the Right to Bear Arms
by Mike Ruff
I carry openly.
I do this for political reasons-the same reason I make it
a point to sit in the smoking section at restaurants when
I go out to eat by myself, even though I don't smoke. But
that's another story.
I carry openly,
precisely because it invites comment (it shouldn't, but
such is the sad state of our society). Some of the comments
are good, a few are bad, and many more merely serve educational
of the good: I was going to the store to do some grocery
shopping. A local Volunteer Fire Department was selling
raffle tickets to raise funds. One of the Firefighters said:
"That man's carrying-I don't even have to ask-I know
he's gonna buy a ticket!" Hey, you have to admire his
salesmanship. But he hit on a truth about gun owners-we
are usually nice guys, generous, just the salt of the Earth.
And definitely helped our image in the minds of the bystanders.
My response? "Y'all are raising money for a Volunteer
Fire Department? You're right-I'll donate to that cause!"
of the educational: Same place and time as above. While
I was filling out my new raffle tickets, a woman asked me
if I was a police officer. I said, "No ma'am, I'm a
Libertarian." She asked me what that was. Sadly, I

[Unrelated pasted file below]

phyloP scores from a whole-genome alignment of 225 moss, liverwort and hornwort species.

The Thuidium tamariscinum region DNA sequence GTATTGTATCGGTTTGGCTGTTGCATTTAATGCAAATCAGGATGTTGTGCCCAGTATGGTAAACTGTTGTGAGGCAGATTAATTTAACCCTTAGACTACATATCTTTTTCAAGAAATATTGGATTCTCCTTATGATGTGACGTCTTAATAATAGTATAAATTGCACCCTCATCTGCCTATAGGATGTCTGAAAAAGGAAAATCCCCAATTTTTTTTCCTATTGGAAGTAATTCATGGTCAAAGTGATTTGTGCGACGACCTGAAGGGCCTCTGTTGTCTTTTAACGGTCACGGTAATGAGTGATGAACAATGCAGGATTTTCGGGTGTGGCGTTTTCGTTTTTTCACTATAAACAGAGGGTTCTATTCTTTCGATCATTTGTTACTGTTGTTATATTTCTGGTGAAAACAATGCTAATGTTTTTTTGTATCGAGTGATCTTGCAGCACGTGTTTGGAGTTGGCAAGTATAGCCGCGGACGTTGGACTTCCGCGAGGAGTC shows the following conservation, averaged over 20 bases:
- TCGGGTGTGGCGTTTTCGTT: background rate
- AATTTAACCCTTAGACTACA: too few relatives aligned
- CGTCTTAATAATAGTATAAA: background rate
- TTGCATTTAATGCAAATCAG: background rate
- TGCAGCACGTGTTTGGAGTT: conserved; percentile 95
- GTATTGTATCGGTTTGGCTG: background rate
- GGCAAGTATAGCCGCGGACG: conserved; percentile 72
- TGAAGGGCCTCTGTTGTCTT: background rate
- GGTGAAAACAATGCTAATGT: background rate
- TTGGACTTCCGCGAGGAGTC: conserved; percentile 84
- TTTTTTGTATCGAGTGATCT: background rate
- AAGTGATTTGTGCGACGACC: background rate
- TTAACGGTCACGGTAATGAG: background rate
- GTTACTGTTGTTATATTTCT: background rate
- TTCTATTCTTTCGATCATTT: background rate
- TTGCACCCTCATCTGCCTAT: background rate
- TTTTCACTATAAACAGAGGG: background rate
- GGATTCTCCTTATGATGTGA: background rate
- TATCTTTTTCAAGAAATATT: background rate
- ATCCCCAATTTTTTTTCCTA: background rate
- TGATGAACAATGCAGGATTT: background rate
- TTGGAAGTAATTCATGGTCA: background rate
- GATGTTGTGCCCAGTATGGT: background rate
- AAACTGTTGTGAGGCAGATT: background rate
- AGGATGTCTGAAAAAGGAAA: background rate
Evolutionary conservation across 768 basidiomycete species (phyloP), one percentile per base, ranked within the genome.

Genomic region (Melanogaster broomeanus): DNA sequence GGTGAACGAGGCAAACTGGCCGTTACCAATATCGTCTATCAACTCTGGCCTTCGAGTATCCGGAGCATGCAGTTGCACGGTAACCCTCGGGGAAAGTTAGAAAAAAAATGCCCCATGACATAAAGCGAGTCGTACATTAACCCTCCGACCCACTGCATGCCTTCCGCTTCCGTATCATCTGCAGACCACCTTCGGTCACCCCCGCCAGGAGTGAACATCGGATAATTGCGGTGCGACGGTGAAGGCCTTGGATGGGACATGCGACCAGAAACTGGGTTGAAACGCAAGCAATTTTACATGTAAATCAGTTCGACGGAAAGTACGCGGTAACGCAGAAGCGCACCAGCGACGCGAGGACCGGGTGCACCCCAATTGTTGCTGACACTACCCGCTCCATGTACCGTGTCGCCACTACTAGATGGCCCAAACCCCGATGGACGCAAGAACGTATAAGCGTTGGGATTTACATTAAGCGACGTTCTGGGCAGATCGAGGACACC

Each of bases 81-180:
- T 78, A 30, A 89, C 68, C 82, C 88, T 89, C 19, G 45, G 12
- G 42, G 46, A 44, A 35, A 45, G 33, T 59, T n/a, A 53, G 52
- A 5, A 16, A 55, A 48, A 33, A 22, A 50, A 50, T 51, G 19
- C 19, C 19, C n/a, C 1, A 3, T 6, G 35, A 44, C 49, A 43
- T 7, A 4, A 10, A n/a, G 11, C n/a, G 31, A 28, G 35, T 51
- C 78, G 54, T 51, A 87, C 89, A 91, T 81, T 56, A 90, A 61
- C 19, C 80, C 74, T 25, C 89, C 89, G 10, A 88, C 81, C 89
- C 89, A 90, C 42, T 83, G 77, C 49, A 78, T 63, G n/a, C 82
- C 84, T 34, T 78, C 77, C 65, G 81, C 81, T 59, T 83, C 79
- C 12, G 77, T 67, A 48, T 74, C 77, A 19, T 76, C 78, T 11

was in a hurry (I was buying supplies for the County Libertarian
Convention which was being held later that day) so I had
to give her a quick answer. I told her (my apologies and
thanks to L. Neil Smith) "We're sort of like the ACLU,
but with guns." I did explain to her that we were a
pro-freedom alternative to the Democrats and Republicans,
and that we were in favor of volunteer organizations and
private companies performing as many functions as possible,
and that was why people such as myself made it a point to
support organizations like the Volunteer Fire Department.
She seemed to favor that idea.
of the bad: I was looking for a gift for my niece's 1st
birthday. I went to Toys R Us. I checked their doors for
a sign saying that firearms were not permitted, as I always
do-and no sign. I went in, I looked around. No one seemed
to be recoiling in fear-most folks didn't even give me a
second glance. After I had been there for perhaps 20 minutes,
a sales person comes along and asks me if I need any help.
I told him what I was looking for. He asked if I was a police
officer. I said: "No, I'm a Libertarian." He didn't
know what that was, but he informed me that Toys R Us has
against firearms. I said that I was not aware of that, as
they were not posted. I politely handed him a Grass